LEE BURRINGTON V. OCWEN LOAN SERVICING, LLC, No. 17-35452 (9th Cir. 2018)

Annotate this Case
Download PDF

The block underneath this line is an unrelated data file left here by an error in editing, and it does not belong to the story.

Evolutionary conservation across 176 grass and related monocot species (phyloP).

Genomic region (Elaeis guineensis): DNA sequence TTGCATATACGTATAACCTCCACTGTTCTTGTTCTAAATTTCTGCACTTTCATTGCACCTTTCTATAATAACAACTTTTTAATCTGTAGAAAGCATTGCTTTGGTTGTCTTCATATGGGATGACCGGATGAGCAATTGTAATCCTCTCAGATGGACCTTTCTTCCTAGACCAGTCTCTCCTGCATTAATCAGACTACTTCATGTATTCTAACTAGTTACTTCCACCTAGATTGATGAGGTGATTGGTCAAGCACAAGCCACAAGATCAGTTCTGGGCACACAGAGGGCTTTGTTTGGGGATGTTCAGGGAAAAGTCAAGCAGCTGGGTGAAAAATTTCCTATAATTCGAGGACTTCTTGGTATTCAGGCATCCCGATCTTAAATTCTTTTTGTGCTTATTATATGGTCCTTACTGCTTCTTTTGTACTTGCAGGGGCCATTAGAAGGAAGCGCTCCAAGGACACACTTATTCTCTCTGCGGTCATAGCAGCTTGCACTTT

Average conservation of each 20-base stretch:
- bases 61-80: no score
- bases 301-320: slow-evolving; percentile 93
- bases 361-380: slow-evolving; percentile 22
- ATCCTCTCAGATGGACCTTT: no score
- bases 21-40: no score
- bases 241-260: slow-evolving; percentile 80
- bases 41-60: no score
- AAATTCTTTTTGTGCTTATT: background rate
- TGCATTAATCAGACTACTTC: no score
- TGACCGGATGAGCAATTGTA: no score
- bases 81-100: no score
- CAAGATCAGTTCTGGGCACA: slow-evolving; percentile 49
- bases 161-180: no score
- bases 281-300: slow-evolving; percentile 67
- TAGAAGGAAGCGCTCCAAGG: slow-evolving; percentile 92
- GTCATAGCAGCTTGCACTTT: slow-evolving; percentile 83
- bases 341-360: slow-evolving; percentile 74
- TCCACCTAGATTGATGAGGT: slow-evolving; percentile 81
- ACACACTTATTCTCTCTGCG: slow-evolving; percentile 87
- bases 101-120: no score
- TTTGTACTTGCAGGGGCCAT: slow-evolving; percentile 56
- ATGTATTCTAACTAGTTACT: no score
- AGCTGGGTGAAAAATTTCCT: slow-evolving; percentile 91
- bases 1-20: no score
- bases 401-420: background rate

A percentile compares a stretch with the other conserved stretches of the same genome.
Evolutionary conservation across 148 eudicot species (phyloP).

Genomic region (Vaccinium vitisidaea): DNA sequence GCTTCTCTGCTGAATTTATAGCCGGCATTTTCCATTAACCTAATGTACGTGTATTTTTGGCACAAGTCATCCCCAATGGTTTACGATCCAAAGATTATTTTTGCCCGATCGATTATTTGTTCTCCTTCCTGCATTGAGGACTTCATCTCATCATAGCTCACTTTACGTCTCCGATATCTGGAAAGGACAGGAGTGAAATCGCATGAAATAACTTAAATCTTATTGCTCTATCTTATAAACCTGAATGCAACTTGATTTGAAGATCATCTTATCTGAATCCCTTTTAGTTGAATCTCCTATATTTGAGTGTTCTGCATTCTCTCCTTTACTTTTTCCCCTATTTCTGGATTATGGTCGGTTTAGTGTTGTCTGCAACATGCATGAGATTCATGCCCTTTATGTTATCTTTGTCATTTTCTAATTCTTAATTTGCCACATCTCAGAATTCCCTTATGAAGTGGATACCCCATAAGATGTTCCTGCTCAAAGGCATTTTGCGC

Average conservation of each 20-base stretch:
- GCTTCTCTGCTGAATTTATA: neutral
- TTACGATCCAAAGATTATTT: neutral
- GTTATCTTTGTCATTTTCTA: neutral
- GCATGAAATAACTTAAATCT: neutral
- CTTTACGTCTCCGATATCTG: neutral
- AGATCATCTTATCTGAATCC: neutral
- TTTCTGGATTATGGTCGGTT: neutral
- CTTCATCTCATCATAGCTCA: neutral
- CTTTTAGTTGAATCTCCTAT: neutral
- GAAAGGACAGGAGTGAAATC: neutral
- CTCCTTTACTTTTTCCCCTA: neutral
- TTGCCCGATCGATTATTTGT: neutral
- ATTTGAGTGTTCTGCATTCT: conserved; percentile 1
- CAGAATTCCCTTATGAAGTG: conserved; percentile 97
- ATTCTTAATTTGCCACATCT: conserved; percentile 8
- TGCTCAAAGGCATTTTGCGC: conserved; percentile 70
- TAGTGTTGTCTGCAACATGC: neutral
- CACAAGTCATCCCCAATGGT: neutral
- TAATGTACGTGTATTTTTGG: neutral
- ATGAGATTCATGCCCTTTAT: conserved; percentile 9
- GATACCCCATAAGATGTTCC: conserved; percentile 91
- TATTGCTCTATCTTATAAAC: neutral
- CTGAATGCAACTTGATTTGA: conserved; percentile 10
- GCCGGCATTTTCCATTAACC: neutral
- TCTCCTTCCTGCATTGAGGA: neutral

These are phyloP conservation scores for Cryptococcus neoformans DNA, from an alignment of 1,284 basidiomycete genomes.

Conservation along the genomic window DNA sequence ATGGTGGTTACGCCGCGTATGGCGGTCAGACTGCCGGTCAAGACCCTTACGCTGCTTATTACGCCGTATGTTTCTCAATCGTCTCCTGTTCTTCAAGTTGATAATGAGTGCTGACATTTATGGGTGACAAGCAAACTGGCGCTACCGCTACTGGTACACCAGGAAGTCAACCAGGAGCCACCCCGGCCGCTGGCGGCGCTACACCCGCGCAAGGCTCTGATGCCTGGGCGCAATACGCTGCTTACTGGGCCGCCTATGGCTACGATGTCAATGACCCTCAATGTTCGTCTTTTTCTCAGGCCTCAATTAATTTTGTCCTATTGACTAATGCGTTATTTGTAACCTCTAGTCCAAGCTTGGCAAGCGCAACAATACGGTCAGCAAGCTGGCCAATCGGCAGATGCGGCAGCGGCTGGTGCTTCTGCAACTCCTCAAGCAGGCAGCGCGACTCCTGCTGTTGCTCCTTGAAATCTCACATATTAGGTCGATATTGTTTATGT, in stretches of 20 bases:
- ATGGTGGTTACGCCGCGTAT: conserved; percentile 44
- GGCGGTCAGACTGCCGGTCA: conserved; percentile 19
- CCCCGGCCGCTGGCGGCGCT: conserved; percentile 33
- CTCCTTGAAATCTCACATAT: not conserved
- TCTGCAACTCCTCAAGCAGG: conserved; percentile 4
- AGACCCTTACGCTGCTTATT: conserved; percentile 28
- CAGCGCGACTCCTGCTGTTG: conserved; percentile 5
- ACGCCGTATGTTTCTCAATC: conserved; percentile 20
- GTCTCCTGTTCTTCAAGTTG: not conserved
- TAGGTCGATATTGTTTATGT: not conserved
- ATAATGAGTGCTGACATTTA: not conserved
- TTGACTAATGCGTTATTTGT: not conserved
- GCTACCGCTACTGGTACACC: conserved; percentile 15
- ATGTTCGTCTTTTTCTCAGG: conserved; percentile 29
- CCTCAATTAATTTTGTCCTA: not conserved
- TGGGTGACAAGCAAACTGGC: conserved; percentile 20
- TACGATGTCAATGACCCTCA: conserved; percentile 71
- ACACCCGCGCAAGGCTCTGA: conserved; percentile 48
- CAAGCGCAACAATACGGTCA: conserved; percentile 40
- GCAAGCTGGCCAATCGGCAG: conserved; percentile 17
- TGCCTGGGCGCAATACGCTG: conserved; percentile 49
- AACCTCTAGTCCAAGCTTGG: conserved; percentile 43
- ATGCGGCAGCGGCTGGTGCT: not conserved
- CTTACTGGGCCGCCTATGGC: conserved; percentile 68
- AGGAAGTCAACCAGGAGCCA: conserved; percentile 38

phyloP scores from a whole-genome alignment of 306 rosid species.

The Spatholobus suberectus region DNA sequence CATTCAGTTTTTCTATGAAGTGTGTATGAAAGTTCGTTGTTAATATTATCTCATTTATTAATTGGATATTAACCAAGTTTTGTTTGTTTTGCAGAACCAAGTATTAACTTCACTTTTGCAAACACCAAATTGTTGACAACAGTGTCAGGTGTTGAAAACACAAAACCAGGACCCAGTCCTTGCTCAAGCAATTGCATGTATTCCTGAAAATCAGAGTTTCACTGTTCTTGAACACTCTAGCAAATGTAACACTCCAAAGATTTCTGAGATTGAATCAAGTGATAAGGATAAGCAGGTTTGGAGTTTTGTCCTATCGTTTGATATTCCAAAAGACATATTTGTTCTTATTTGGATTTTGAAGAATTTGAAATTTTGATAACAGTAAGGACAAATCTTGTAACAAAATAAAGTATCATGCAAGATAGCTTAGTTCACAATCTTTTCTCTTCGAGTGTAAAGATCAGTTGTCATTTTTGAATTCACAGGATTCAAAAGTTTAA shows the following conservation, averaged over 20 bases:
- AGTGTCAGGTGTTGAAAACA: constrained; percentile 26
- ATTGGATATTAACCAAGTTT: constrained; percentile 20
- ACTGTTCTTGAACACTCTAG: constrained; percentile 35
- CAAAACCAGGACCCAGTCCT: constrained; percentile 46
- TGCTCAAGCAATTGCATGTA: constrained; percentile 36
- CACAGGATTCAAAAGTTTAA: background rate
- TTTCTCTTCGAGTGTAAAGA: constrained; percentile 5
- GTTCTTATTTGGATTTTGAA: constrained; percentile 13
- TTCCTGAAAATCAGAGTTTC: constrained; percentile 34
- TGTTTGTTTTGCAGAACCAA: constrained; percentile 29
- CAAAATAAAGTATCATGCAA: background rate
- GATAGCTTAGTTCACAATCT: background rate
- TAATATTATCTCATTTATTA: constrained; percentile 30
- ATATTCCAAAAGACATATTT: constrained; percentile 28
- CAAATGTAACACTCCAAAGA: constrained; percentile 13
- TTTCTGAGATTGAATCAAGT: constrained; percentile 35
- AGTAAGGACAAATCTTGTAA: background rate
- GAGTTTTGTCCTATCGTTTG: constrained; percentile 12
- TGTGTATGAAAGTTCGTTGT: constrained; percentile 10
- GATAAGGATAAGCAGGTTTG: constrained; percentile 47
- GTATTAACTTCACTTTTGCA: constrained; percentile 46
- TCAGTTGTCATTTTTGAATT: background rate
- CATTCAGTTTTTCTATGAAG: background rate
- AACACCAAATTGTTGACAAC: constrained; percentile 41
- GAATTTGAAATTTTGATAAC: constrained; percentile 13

NOT FOR PUBLICATION UNITED STATES COURT OF APPEALS FILED JUN 4 2018 MOLLY C. DWYER, CLERK FOR THE NINTH CIRCUIT LEE BURRINGTON, No. Plaintiff-Appellant, U.S. COURT OF APPEALS 17-35452 D.C. No. 9:15-cv-00168-DWM v. MEMORANDUM* OCWEN LOAN SERVICING, LLC; et al., Defendants-Appellees. Appeal from the United States District Court for the District of Montana Donald W. Molloy, District Judge, Presiding Argued and Submitted May 15, 2018 Portland, Oregon Before: McKEOWN and PAEZ, Circuit Judges, and BASHANT,** District Judge. Plaintiff Lee Burrington brought claims against Bank of America, N.A. (“BANA”), Ocwen Loan Servicing, LLC (“Ocwen”) and U.S. Bank, N.A. (“U.S. Bank”) (collectively, “Defendants”) for negligence and violations of the Montana Consumer Protection Act (“MCPA”). He also sought a declaratory judgment that * This disposition is not appropriate for publication and is not precedent except as provided by Ninth Circuit Rule 36-3. ** The Honorable Cynthia A. Bashant, United States District Judge for the Southern District of California, sitting by designation. the assignment of his loan into the Banc of America Funding Corporation Mortgage Pass-Through Certificates, Series 2005-E Trust (“2005-E Trust”) was void. The district court granted Defendants’ motions to dismiss with prejudice and granted judgment on the pleadings with respect to the request for declaratory judgment. Burrington appeals both orders. Because the parties are familiar with the facts, we do not repeat them here. We have jurisdiction under 28 U.S.C. § 1291, and we affirm both the district court’s dismissal and judgment on the pleadings. We review de novo both an order granting dismissal for failure to state a claim pursuant to Federal Rule of Civil Procedure 12(b)(6) and an order granting a Rule 12(c) motion for judgment on the pleadings. See Stoner v. Santa Clara Cty. Office of Educ., 502 F.3d 1116, 1120 (9th Cir. 2007); Heliotrope Gen., Inc. v. Ford Motor Co., 189 F.3d 971, 978 (9th Cir. 1999). 1. We concur with the district court that Defendants owed no duty of care to Burrington under the facts of this case. Defendants’ conduct was not “beyond the ordinary role of a lender of money,” and Defendants did not “actively advise[] [Burrington] in the conduct of [his] affairs.” See Morrow v. Bank of America, N.A., 324 P.3d 1167, 1177 (Mont. 2014) (citing Deist v. Wachholz, 678 P.2d 188, 193 (Mont. 1984)); see also Anderson v. ReconTrust Co., N.A., 407 P.3d 692, 699 (Mont. 2017) (finding that the borrowers did not receive advice “beyond basic 2 information about HAMP and whether they qualified for loan modification under the program” and were not induced to default on their loan). Moreover, nowhere in the complaint does Burrington allege what other actions he was able to take, but failed to do, because of Defendants’ advice or his pending loan modification application. See Morrow, 324 P.3d at 1184 (recounting that the borrowers’ allegations that, instead of continuing to make reduced payments, they could have “immediately [sought] another lender or proceed[ed] with a short sale or foreclosure”); see also Anderson, 407 P.3d at 699 (“The amended complaint was similarly devoid of any assertion that, but for their reliance on the alleged bank error, they would have timely cured their default and avoided foreclosure. Nor did the amended complaint allege that the alleged bank error caused them to suffer any other harm.”). Thus, the facts of this case were distinguishable from Morrow. 2. Furthermore, Burrington failed to adequately allege a claim for negligent misrepresentation. The district court properly found that the complaint lacked sufficient allegations to give Defendants fair notice of the claim. Stating the legal theory for a claim, without more, is insufficient to provide Defendants fair notice of this claim. See Ashcroft v. Iqbal, 556 U.S. 662, 678 (2009). 3. The statute of limitations barred Burrington’s MCPA claim against BANA. The limitations period for a MCPA claim is two years. Mont. Code Ann. § 27-2211. All Burrington’s allegations regarding BANA’s conflicting representations, 3 repeated foreclosure sales, and dual tracking occurred before December 9, 2013, when Burrington learned BANA was no longer servicing his loan. There are no allegations that these activities were concealed in any way. Therefore, any claims relating to these actions are time barred. In addition, Burrington was told he would not be considered for a HAMP loan modification by December 22, 2010 at the latest. Specifically, on November 18, 2010, BANA told Burrington he did not qualify for a loan modification. And, on December 22, 2010, Burrington learned that he was not being considered for a HAMP loan modification, but was being considered for an in-house loan modification. This provided Burrington with the information needed for his claim, regardless of whether Burrington actually believed the statements or understood the reasons for the denial. The statute of limitations had long expired by the time he filed his complaint on December 17, 2015. 4. The district court also properly found Burrington alleged no “unfair or deceptive acts [by Ocwen or U.S. Bank] which caused him any ascertainable loss.” Therefore, the district court properly granted Ocwen and U.S. Bank’s motion to dismiss the MCPA claim. 5. Finally, Burrington lacks standing to contest the mortgage assignment. Even if Burrington is correct and the assignment of his loan to the 2005-E Trust was untimely, the transaction is merely voidable. Because no party to the transaction 4 attempted to set aside the assignment, it remains a valid assignment. In addition, under either New York or Montana law, Burrington lacks standing because he was not the intended beneficiary of the assignment contract. See Turner v. Wells Fargo Bank, N.A., 291 P.3d 1082, 1086 (Mont. 2017) (“A stranger to a contract lacks standing to sue for breach of that contract unless he is an intended third-party beneficiary of the contract.” (internal quotations and citations omitted)); In re Turner, 859 F.3d 1145, 1149 (9th Cir. 2017) (applying New York law and finding that a party cannot challenge a contract when he is neither a party to it nor a third party beneficiary). Accordingly, the district court’s decisions are AFFIRMED in their entirety. 5